The problems are familiar on both sides of the U.S.-Canada border: crumbling bridges; crowded, dangerous highways; and growing congestion along key rail corridors that lead to major ports.
For years, Canadian manufacturers have complained that their country’s deteriorating transportation infrastructure raises domestic logistics costs, making it even harder for Canadian exporters to compete with those in other countries.
Despite several government initiatives, “Canada’s infrastructure is still in a very dire state,” said Saeed Mirza, professor emeritus of civil engineering and applied mechanics at McGill University in Montreal. “About 30 percent of the entire infrastructure in Canada is more than 85 years old. The life expectancy of a little over 80 percent of our infrastructure has been exhausted. This represents a very serious situation.”
Canadian manufacturers face a particularly stiff challenge competing on global markets because of the rise of the Canadian dollar. The “loonie” traded at its all-time low of 61.7 U.S. cents a decade ago, but has since risen to near parity with the U.S. dollar because of soaring global demand — and higher prices — for the commodities Canada exports, especially oil.
China, in particular, has become Canada’s second-largest merchandise trading partner (after the U.S.), with bilateral Canada-China merchandise trade reaching $64.5 billion in 2011, up from $57.4 billion in 2010. Meanwhile, Canada has lost some 600,000 manufacturing jobs since 2000, said Jim Stanford, chief economist for the Canadian Auto Workers Union, which recently negotiated new labor contracts with the Big Three automakers.
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Canada increasingly has reverted to its traditional focus on trade in natural resources, Stanford and other economists say. In 2010, Canadian production of natural resources (energy, forest products and mining) generated a combined 11.5 percent, or $142.5 billion, of Canada’s gross domestic product, and directly employed some 763,000 people, according to Natural Resources Canada, a government agency. That year, Canada’s natural resources sectors contributed a combined $86.1 billion to the Canadian trade balance, but Canada’s manufacturing sectors suffered a combined trade deficit of $64.4 billion.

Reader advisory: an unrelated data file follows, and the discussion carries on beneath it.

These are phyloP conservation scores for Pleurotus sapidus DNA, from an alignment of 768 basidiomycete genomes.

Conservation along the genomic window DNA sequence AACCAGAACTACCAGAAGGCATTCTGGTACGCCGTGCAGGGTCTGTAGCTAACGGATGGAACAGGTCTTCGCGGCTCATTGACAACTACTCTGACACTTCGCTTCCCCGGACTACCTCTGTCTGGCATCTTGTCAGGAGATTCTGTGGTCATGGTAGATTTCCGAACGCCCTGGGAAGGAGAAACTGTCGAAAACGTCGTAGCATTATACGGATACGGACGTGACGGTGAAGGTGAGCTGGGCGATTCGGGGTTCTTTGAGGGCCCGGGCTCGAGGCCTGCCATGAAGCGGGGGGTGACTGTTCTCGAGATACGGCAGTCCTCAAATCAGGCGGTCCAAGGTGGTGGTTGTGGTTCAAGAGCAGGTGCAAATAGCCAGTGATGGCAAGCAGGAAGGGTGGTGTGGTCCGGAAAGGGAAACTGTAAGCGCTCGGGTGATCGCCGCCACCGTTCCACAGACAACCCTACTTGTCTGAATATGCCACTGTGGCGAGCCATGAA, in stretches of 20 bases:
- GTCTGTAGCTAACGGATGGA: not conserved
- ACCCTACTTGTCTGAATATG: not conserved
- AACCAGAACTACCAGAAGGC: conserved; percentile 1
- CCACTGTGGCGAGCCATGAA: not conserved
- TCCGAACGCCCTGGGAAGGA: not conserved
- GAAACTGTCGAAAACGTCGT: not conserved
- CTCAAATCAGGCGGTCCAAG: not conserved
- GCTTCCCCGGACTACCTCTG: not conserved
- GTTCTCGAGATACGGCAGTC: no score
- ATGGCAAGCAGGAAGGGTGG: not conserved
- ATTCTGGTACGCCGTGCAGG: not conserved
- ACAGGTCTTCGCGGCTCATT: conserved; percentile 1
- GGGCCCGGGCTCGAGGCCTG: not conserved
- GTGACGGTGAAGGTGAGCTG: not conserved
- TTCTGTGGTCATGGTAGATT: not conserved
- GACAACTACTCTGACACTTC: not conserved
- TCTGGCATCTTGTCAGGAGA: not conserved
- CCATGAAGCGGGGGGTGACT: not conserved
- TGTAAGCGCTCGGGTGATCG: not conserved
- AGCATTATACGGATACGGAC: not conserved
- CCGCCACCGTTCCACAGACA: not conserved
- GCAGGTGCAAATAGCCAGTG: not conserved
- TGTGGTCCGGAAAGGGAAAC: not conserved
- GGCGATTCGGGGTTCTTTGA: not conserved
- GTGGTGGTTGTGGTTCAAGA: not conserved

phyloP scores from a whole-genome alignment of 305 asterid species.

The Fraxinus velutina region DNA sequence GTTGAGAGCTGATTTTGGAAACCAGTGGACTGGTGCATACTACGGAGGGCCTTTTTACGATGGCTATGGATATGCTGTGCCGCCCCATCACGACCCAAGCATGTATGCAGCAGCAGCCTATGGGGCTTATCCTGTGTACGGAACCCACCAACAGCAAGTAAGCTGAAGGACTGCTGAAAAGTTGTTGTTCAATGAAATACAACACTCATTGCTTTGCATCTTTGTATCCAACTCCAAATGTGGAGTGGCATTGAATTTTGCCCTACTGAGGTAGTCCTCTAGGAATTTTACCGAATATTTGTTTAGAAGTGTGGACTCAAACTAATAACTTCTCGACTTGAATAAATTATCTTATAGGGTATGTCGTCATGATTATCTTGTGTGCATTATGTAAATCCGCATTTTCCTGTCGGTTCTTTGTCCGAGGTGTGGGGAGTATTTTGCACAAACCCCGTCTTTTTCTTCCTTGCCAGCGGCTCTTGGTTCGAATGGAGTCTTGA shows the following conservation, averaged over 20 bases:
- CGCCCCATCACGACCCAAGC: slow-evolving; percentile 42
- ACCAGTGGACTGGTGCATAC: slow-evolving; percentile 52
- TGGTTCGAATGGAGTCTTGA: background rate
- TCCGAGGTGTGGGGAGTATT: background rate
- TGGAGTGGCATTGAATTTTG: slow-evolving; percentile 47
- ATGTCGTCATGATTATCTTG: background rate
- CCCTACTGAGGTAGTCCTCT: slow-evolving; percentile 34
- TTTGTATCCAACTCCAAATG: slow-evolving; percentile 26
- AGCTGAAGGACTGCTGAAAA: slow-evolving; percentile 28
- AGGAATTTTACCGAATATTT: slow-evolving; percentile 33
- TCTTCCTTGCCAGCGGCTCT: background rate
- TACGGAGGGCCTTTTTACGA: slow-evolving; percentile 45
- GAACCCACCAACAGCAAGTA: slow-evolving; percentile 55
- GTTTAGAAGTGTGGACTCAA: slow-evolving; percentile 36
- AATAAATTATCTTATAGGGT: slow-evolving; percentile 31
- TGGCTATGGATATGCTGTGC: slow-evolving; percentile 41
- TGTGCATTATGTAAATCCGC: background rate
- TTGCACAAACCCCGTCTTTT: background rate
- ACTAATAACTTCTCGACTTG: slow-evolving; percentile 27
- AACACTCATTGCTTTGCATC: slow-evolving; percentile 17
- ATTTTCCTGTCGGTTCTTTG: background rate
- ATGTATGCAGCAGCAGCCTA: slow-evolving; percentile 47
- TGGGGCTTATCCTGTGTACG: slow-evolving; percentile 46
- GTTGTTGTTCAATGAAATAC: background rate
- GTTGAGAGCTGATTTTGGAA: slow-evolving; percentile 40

Obscuring the weakness in Canada’s manufacturing sector is the Houdini act Canada’s financial sector managed in escaping the global financial crisis unscathed, and the fact the country faces no financial crisis or impending “fiscal cliff.” On the contrary, five of the banks on Bloomberg Markets’ latest survey of the world’s “strongest” are Canadian institutions, compared with only three from the U.S.
Meanwhile, the Canadian Chamber of Commerce warned in a recent report of a long list of major challenges for manufacturers, including their declining labor productivity growth; their weakness at creating innovative, global brands; and a shortage of highly skilled labor that, in some sectors, is “becoming desperate, threatening our ability to keep up in a global, knowledge-based economy.”
That’s where crumbling infrastructure only makes things worse. Unlike their counterparts in the U.S., Canadian policymakers have been operating for years with a seemingly comprehensive nationwide plan for addressing the country’s transportation infrastructure needs, not just for manufacturers but shippers of natural resources. Since 2007, the $33 billion Building Canada Plan administered by Infrastructure Canada in Ottawa has dictated Canada’s infrastructure development.
To some, the budget may sound like a lot of money, but “that $33 billion is totally inadequate,” Mirza said. “Our politicians are forgetting our infrastructure deficit is really $400 billion. We need another $400 billion to upgrade on all levels and, unfortunately, our governments are not paying attention. None of Canada’s political parties even mentions infrastructure.”
This neglect further promotes rising costs for transportation and logistics, which rob Canadian companies of their productivity, damage the country’s global competitiveness, and hurt the overall quality of life, he said.
Avery Shenfeld, chief economist, and Benjamin Tal, deputy chief economist at Toronto-based CIBC World Markets, agree a lot more needs to be spent — and spent more wisely. In a recent report, the economists estimate it would cost roughly $130 billion just to repair and prevent the deterioration of existing municipally owned infrastructure.